Investigation into cows’ milk protein allergy and infant formula
An investigation suggests that cows’ milk protein allergy (CMPA) may be helping the formula industry to form relationships with healthcare professionals in the UK and around the world.
Published by the BMJ, the report finds examples of ‘unnecessary and improper use of formula’ to treat CMPA, and industry funding of healthcare professionals, medical education and clinical guidelines.
Between 2006 and 2016, prescriptions of specialist formula milks used to treat CMPA increased by nearly 500% from 105,029 to over 600,000, while NHS spending on these products increased by nearly 700% from £8.1m to over £60m annually. But the report says the data give no indication of such a large increase in the number of infants with the condition.
The author of the investigation, honorary senior lecturer at University College London Dr Chris van Tulleken, says CMPA may be acting as a Trojan horse for the $50bn (£40bn; €44bn) global formula industry. And he names prominent individuals involved in developing CMPA guidelines who receive funding from the formula industry for activities such as research, consultancy, and lectures – as well as industry-funded bodies that run allergy training for healthcare professionals – creating a potential for bias.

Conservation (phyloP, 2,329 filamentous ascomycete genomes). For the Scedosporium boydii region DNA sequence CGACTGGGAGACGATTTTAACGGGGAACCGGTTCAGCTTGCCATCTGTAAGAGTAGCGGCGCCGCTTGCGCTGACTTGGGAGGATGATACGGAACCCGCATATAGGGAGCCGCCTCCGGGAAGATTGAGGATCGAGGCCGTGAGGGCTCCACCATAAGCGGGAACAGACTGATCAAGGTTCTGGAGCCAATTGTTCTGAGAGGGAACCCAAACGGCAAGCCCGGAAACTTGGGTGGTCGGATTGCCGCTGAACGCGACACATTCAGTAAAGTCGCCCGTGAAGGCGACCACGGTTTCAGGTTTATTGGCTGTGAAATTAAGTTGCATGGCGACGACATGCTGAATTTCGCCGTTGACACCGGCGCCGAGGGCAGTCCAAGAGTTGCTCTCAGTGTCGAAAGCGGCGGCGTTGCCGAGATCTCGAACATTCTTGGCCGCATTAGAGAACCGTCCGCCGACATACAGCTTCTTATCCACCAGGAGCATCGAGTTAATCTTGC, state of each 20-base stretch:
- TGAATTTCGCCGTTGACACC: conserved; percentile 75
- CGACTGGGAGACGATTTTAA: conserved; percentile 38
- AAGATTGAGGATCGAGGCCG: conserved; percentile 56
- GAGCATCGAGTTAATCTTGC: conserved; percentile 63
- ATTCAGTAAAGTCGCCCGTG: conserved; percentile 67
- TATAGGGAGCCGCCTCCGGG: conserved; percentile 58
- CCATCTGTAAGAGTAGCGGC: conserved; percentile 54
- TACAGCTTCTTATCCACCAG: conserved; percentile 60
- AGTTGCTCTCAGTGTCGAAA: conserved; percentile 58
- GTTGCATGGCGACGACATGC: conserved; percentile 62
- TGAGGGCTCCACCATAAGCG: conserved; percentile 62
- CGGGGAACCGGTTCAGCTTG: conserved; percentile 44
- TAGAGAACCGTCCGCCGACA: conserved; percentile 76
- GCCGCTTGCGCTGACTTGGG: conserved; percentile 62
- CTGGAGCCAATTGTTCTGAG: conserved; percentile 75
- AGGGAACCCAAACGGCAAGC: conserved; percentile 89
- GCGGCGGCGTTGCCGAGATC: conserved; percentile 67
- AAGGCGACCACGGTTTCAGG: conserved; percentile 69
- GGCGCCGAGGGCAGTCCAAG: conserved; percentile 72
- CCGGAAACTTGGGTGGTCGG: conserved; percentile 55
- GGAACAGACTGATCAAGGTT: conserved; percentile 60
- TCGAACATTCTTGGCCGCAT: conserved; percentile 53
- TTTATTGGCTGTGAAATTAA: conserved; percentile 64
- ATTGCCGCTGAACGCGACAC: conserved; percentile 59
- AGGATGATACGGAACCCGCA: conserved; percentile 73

Chris says the findings raise the question of industry-driven overdiagnosis of CMPA with potential for harm to mothers and children – and prompt calls for more independence.
He says that many milk allergy guidelines have direct or indirect support from industry, and are often written by experts with interests in formula manufacturers.
Despite a World Health Organization (WHO) code of practice that aims to restrict companies from sponsoring educational events, links to industry-sponsored courses on CMPA can be found.
The BMJ’s editor in chief Dr Fiona Godlee said: ‘The growth in prevalence of CMPA has all the hallmarks of overdiagnosis fuelled by commercial interests. While recognising that some infants will develop CMPA, we need tighter diagnostic criteria and guidelines drawn up by experts who are free from financial conflicts of interest.
‘In light of this investigation and our own growing concerns, BMJ is reviewing our policies on accepting advertising for these products. We will report back early in the new year.’
Access the full report by the BMJ here.